Joshua Wong, one of the unexpected leaders of the Umbrella Movement
After ENO’s selection of directors, I chose to work for Jodi. I really love her style, and I’m really happy to be working with such a talented lady!
However, things didn’t initially go as planned..
When we presented the storyboard to Chris and Natasha, their review was quite negative and filled with criticism. Their suggestion: go back and rethink the whole thing.
This came as a shock to us since we had no idea what were the reasons they picked the film proposals they did. But after that meeting, it became pretty obvious that they had chosen Jodi for her lovely visual style – not for her story.
We had to go back to the drawing board and help Jodi developing a new storyline that would please Chris and Natasha..
So we had a brainstorm, developed 2 different storylines and sent them for feedback(/Chris and Natasha to pick their favourite). The first version was a very literal narrative about Gandhi’s life and the second version wanted to draw a parallelism between Gandhi’s movement and subsequent civil disobedience movements, like the Hong Kong’s umbrella revolution. This second option was particularly interesting since Jodi is a Hong Kong citizen and is watching her state lose the democratic rights it had while it was colonised by the British.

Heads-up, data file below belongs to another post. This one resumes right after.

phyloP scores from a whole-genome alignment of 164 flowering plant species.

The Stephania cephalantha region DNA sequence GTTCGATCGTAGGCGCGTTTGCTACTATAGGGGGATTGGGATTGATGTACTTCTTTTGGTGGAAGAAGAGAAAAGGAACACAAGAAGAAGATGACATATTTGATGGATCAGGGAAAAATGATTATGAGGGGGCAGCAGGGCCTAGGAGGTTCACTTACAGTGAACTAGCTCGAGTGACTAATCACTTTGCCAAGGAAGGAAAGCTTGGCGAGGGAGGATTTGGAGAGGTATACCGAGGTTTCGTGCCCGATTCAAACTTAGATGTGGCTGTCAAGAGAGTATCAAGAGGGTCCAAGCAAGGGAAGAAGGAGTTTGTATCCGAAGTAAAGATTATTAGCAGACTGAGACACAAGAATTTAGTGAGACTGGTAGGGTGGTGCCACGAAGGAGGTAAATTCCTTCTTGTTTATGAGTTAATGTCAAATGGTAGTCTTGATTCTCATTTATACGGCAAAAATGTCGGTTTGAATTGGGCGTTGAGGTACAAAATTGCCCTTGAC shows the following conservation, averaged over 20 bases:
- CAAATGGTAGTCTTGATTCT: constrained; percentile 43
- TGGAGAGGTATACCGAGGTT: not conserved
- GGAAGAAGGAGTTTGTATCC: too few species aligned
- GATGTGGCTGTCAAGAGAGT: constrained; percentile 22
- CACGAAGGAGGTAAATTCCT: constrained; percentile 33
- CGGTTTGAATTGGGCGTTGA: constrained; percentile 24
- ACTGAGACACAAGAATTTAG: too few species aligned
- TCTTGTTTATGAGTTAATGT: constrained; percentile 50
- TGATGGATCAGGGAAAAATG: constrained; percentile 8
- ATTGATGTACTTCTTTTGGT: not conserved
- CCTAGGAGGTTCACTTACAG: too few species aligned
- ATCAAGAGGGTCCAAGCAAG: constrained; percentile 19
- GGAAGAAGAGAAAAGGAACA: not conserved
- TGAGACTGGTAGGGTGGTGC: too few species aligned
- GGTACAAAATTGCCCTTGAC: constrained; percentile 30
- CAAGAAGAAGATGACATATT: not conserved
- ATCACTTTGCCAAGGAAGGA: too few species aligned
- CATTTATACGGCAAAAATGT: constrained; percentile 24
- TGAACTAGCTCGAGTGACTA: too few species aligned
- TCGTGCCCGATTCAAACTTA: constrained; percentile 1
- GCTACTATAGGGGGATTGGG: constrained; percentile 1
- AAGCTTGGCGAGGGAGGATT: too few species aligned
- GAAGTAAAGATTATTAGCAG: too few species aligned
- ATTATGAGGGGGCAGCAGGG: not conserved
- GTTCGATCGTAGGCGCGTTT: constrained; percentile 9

Personally, I find the idea of recounting a story that has been told so many times (read Gandhi’s story) – and that focuses on something that happened years and years ago – to be as boring as it is conservative.
I understand that maybe the youth doesn’t know Gandhi’s story that well (if that is even the target audience we’re doing these films for..), and I also understand the importance of looking into the past to act for the future. However, it feels to me that looking into the present and referring to the past as an inspiration, would serve as a much inspirational piece for social action on whatever issue we need/should be working on. Especially in the umbrella revolution situation, where its leaders are in jail – just like Gandhi was in jail. This storyline could’ve provided a little beam of hope to the Hong Kong situation, since Gandhi’s perseverance – as much as Joshua Wong’s – produced the needed social changes.
As expected, this was Chris and Natasha’s least preferred version so we ploughed through with Gandhi’s story for the animation. Nevertheless, I did some research on the Hong Kong Situation which I had no idea it was this bad.
I find the UK’s ‘loving’ political behaviour towards China shameful, considering the world knows they are not following the agreement to preserve HK’s democracy. Anyway… Here’s some of the articles I read and a really nice doc (available on netflix) about Joshua Wong.
- Joshua Wong, the student who risked the wrath of Beijing: ‘It’s about turning the impossible into the possible’
- Hong Kong citizens step up protests as riot police withdrawn
- Prison is an inevitable part of Hong Kong’s exhausting path to democracy
- Joshua: teenager vs. superpower